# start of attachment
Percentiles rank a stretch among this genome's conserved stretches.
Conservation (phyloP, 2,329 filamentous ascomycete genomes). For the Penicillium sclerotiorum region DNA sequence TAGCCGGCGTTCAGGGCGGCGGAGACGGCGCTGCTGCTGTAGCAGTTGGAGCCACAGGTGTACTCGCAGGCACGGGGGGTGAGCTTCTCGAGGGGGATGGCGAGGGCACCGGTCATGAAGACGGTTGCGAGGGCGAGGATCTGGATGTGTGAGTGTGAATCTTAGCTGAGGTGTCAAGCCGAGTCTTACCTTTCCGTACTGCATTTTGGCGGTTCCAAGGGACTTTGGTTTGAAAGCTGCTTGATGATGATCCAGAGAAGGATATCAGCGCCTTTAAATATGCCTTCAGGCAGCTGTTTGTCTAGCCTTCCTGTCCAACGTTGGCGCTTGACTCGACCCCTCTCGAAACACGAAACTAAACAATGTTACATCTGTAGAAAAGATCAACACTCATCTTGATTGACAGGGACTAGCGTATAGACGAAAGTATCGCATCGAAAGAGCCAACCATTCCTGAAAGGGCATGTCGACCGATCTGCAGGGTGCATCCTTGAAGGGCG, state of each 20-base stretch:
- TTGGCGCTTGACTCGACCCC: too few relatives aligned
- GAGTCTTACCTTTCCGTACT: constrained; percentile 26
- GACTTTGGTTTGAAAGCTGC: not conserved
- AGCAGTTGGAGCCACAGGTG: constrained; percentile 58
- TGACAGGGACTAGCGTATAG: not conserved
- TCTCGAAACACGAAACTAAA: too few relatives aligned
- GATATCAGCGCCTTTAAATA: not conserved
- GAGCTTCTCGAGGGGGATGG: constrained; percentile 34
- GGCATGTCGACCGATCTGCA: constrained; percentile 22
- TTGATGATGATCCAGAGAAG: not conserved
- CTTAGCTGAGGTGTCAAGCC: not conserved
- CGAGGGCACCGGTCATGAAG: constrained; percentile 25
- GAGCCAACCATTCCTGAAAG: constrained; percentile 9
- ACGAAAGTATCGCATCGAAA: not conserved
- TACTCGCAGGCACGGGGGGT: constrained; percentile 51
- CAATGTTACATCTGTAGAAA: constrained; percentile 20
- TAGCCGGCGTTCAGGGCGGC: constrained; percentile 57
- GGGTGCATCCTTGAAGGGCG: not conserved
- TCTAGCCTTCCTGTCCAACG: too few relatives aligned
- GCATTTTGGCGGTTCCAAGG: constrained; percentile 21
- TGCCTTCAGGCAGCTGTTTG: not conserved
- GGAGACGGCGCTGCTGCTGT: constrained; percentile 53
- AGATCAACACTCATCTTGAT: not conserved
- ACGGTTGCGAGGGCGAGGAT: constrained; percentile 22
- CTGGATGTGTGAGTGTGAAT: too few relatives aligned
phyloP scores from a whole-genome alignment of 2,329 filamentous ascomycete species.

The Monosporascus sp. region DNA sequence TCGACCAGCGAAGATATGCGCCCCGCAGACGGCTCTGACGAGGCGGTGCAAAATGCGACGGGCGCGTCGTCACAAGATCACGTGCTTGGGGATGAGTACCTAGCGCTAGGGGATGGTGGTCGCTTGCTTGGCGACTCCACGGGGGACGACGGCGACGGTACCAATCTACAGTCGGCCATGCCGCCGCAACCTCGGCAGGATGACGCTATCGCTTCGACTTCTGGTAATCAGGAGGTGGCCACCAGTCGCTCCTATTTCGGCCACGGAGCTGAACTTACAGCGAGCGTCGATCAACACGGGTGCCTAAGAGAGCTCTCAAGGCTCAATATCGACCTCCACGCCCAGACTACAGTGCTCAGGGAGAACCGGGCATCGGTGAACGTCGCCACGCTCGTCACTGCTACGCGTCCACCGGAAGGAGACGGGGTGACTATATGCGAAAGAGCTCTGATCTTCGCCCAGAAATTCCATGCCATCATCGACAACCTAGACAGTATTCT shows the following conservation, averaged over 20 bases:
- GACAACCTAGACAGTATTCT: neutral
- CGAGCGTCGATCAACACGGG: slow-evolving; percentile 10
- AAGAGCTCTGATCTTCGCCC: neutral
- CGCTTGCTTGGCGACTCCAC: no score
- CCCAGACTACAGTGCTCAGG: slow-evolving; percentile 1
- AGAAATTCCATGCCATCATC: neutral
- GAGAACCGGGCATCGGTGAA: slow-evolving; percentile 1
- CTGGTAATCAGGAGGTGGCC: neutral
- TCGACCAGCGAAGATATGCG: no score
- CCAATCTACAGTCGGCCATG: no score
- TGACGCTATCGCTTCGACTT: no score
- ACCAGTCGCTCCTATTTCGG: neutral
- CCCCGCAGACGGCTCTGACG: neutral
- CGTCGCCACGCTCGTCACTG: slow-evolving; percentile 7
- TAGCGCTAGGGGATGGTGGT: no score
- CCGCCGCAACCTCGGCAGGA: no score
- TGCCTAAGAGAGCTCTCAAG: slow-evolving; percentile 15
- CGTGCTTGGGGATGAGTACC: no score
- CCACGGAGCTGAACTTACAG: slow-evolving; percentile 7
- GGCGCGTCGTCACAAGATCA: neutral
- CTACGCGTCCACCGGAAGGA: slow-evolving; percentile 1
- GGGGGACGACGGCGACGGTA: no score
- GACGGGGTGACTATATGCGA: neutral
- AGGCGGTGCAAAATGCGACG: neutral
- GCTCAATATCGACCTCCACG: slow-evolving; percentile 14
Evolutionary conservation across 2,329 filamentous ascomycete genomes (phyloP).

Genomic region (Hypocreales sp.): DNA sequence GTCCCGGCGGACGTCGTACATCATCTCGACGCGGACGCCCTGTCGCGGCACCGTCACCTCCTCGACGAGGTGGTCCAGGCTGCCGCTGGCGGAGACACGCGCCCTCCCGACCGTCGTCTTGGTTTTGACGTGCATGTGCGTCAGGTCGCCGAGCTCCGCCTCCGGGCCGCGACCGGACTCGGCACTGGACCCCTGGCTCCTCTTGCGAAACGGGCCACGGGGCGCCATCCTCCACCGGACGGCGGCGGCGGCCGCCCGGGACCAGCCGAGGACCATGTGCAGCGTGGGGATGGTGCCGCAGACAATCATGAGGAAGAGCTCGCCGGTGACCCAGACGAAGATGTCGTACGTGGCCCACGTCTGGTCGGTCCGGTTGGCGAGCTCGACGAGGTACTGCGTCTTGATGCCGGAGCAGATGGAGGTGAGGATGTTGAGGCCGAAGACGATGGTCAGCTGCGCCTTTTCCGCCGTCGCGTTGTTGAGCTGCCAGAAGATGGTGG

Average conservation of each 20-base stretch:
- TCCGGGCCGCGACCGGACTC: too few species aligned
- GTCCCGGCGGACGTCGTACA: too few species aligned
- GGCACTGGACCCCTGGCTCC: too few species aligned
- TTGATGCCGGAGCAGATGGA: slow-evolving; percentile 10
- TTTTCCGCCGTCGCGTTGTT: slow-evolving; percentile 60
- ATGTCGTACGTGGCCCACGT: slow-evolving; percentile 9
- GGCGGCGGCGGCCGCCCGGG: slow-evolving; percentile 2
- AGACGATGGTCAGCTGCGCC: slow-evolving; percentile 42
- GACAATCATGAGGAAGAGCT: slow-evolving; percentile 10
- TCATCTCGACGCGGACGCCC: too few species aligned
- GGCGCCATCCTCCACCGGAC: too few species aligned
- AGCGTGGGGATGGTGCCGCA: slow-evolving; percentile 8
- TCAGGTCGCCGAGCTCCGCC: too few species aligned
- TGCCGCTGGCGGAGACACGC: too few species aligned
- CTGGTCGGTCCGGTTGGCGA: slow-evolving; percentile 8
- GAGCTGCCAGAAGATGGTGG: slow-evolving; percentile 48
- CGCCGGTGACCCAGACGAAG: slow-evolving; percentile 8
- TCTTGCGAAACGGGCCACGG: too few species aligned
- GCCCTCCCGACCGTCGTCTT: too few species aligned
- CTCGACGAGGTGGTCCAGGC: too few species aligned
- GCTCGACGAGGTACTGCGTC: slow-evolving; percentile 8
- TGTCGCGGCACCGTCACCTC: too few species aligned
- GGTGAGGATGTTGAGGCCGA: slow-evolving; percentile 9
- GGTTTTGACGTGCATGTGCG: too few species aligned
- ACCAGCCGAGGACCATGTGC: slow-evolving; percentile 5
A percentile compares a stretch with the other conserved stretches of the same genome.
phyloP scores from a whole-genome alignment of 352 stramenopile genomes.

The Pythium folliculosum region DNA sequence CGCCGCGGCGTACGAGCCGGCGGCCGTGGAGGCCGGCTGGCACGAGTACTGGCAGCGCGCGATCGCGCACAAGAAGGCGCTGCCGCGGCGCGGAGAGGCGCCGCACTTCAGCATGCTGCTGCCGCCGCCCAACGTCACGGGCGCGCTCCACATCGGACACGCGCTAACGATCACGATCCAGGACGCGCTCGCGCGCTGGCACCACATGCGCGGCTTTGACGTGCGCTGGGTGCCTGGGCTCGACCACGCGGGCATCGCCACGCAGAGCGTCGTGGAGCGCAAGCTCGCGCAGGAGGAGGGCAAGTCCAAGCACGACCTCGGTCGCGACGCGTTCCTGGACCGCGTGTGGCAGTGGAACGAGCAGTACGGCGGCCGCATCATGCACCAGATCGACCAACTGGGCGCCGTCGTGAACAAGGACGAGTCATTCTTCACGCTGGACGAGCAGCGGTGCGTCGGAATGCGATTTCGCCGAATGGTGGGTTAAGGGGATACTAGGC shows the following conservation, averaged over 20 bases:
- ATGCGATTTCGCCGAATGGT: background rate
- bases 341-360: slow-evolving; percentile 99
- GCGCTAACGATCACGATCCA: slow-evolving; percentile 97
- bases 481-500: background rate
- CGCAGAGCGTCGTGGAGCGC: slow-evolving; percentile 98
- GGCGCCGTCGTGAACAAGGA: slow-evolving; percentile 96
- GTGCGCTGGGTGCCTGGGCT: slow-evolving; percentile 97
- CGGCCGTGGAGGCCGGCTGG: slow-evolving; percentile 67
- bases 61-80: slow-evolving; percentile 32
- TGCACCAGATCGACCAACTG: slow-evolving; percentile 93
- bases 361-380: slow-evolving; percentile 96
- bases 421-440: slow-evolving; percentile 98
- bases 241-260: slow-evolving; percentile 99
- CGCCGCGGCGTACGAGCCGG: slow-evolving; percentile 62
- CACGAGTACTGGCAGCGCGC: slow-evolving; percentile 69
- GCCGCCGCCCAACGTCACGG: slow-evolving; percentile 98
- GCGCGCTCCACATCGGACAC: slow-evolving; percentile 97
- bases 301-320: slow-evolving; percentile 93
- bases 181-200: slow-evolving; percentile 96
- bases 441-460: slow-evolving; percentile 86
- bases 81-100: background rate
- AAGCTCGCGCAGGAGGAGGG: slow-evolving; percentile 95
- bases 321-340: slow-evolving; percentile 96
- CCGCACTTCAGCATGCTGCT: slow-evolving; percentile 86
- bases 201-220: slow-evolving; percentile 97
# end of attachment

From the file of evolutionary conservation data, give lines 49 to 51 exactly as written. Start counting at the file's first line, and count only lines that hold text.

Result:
- GGCGCGTCGTCACAAGATCA: neutral
- CTACGCGTCCACCGGAAGGA: slow-evolving; percentile 1
- GGGGGACGACGGCGACGGTA: no score